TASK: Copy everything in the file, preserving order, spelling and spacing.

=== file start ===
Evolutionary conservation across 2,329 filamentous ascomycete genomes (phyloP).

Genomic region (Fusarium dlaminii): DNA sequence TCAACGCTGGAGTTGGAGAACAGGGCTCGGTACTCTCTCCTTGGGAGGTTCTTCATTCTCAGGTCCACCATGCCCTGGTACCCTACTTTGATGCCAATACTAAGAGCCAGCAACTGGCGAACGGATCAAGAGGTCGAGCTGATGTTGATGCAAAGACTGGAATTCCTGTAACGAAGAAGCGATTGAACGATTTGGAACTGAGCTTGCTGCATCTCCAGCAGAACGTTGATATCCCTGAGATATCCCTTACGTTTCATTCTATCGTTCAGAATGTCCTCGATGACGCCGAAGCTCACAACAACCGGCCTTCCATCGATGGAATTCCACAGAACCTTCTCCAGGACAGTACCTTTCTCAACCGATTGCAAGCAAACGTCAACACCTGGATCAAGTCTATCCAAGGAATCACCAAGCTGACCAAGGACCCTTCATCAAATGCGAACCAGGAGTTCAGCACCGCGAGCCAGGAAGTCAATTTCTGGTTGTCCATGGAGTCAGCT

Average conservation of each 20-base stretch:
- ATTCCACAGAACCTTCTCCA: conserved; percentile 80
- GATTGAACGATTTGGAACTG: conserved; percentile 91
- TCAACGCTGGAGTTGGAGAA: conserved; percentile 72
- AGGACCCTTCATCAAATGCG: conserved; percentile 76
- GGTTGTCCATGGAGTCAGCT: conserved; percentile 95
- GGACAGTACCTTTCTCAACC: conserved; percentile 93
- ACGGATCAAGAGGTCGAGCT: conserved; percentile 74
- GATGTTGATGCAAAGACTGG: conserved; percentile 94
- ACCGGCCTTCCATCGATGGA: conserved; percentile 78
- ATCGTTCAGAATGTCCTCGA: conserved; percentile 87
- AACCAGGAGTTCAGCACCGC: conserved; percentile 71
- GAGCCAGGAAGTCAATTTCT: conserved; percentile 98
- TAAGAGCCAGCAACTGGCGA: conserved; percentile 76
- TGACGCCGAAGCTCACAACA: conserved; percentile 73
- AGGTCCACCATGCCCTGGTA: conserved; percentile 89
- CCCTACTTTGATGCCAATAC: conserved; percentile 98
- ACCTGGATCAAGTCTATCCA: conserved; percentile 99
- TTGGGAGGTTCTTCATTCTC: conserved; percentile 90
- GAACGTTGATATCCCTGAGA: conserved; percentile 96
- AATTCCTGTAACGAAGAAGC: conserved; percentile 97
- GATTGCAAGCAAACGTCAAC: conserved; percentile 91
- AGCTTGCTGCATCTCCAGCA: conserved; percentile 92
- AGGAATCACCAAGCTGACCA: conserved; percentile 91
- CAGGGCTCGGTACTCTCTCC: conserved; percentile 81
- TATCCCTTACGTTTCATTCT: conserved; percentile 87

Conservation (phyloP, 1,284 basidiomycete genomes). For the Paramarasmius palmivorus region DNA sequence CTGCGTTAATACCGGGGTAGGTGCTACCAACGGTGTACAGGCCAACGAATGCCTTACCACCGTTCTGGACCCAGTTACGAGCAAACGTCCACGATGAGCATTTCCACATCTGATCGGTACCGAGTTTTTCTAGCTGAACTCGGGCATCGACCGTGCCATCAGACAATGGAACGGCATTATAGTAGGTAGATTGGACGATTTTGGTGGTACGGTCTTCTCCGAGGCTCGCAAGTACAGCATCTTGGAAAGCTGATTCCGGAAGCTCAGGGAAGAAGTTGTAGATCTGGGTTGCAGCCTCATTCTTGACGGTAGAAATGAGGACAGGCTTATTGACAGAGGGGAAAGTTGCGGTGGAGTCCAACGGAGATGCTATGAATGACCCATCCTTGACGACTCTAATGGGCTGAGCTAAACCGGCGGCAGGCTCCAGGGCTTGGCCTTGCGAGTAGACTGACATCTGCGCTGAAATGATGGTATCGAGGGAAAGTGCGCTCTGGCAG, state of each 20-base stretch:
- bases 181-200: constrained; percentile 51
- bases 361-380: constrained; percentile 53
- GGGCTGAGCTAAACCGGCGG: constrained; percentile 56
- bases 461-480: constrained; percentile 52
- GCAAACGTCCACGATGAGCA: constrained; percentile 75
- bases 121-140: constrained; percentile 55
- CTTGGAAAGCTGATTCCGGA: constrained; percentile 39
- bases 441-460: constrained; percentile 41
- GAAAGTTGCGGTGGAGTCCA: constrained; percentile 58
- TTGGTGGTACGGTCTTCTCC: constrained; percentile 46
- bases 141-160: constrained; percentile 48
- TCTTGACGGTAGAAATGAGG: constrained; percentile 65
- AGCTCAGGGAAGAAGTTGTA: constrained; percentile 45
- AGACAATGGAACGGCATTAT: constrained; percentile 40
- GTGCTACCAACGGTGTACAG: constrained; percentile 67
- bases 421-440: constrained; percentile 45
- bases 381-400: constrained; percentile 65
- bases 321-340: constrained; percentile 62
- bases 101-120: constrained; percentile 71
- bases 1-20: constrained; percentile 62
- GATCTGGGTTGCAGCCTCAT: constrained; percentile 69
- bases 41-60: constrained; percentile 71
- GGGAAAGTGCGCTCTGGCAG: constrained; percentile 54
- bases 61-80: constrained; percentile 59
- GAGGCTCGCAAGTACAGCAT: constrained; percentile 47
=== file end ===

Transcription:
Evolutionary conservation across 2,329 filamentous ascomycete genomes (phyloP).

Genomic region (Fusarium dlaminii): DNA sequence TCAACGCTGGAGTTGGAGAACAGGGCTCGGTACTCTCTCCTTGGGAGGTTCTTCATTCTCAGGTCCACCATGCCCTGGTACCCTACTTTGATGCCAATACTAAGAGCCAGCAACTGGCGAACGGATCAAGAGGTCGAGCTGATGTTGATGCAAAGACTGGAATTCCTGTAACGAAGAAGCGATTGAACGATTTGGAACTGAGCTTGCTGCATCTCCAGCAGAACGTTGATATCCCTGAGATATCCCTTACGTTTCATTCTATCGTTCAGAATGTCCTCGATGACGCCGAAGCTCACAACAACCGGCCTTCCATCGATGGAATTCCACAGAACCTTCTCCAGGACAGTACCTTTCTCAACCGATTGCAAGCAAACGTCAACACCTGGATCAAGTCTATCCAAGGAATCACCAAGCTGACCAAGGACCCTTCATCAAATGCGAACCAGGAGTTCAGCACCGCGAGCCAGGAAGTCAATTTCTGGTTGTCCATGGAGTCAGCT

Average conservation of each 20-base stretch:
- ATTCCACAGAACCTTCTCCA: conserved; percentile 80
- GATTGAACGATTTGGAACTG: conserved; percentile 91
- TCAACGCTGGAGTTGGAGAA: conserved; percentile 72
- AGGACCCTTCATCAAATGCG: conserved; percentile 76
- GGTTGTCCATGGAGTCAGCT: conserved; percentile 95
- GGACAGTACCTTTCTCAACC: conserved; percentile 93
- ACGGATCAAGAGGTCGAGCT: conserved; percentile 74
- GATGTTGATGCAAAGACTGG: conserved; percentile 94
- ACCGGCCTTCCATCGATGGA: conserved; percentile 78
- ATCGTTCAGAATGTCCTCGA: conserved; percentile 87
- AACCAGGAGTTCAGCACCGC: conserved; percentile 71
- GAGCCAGGAAGTCAATTTCT: conserved; percentile 98
- TAAGAGCCAGCAACTGGCGA: conserved; percentile 76
- TGACGCCGAAGCTCACAACA: conserved; percentile 73
- AGGTCCACCATGCCCTGGTA: conserved; percentile 89
- CCCTACTTTGATGCCAATAC: conserved; percentile 98
- ACCTGGATCAAGTCTATCCA: conserved; percentile 99
- TTGGGAGGTTCTTCATTCTC: conserved; percentile 90
- GAACGTTGATATCCCTGAGA: conserved; percentile 96
- AATTCCTGTAACGAAGAAGC: conserved; percentile 97
- GATTGCAAGCAAACGTCAAC: conserved; percentile 91
- AGCTTGCTGCATCTCCAGCA: conserved; percentile 92
- AGGAATCACCAAGCTGACCA: conserved; percentile 91
- CAGGGCTCGGTACTCTCTCC: conserved; percentile 81
- TATCCCTTACGTTTCATTCT: conserved; percentile 87

Conservation (phyloP, 1,284 basidiomycete genomes). For the Paramarasmius palmivorus region DNA sequence CTGCGTTAATACCGGGGTAGGTGCTACCAACGGTGTACAGGCCAACGAATGCCTTACCACCGTTCTGGACCCAGTTACGAGCAAACGTCCACGATGAGCATTTCCACATCTGATCGGTACCGAGTTTTTCTAGCTGAACTCGGGCATCGACCGTGCCATCAGACAATGGAACGGCATTATAGTAGGTAGATTGGACGATTTTGGTGGTACGGTCTTCTCCGAGGCTCGCAAGTACAGCATCTTGGAAAGCTGATTCCGGAAGCTCAGGGAAGAAGTTGTAGATCTGGGTTGCAGCCTCATTCTTGACGGTAGAAATGAGGACAGGCTTATTGACAGAGGGGAAAGTTGCGGTGGAGTCCAACGGAGATGCTATGAATGACCCATCCTTGACGACTCTAATGGGCTGAGCTAAACCGGCGGCAGGCTCCAGGGCTTGGCCTTGCGAGTAGACTGACATCTGCGCTGAAATGATGGTATCGAGGGAAAGTGCGCTCTGGCAG, state of each 20-base stretch:
- bases 181-200: constrained; percentile 51
- bases 361-380: constrained; percentile 53
- GGGCTGAGCTAAACCGGCGG: constrained; percentile 56
- bases 461-480: constrained; percentile 52
- GCAAACGTCCACGATGAGCA: constrained; percentile 75
- bases 121-140: constrained; percentile 55
- CTTGGAAAGCTGATTCCGGA: constrained; percentile 39
- bases 441-460: constrained; percentile 41
- GAAAGTTGCGGTGGAGTCCA: constrained; percentile 58
- TTGGTGGTACGGTCTTCTCC: constrained; percentile 46
- bases 141-160: constrained; percentile 48
- TCTTGACGGTAGAAATGAGG: constrained; percentile 65
- AGCTCAGGGAAGAAGTTGTA: constrained; percentile 45
- AGACAATGGAACGGCATTAT: constrained; percentile 40
- GTGCTACCAACGGTGTACAG: constrained; percentile 67
- bases 421-440: constrained; percentile 45
- bases 381-400: constrained; percentile 65
- bases 321-340: constrained; percentile 62
- bases 101-120: constrained; percentile 71
- bases 1-20: constrained; percentile 62
- GATCTGGGTTGCAGCCTCAT: constrained; percentile 69
- bases 41-60: constrained; percentile 71
- GGGAAAGTGCGCTCTGGCAG: constrained; percentile 54
- bases 61-80: constrained; percentile 59
- GAGGCTCGCAAGTACAGCAT: constrained; percentile 47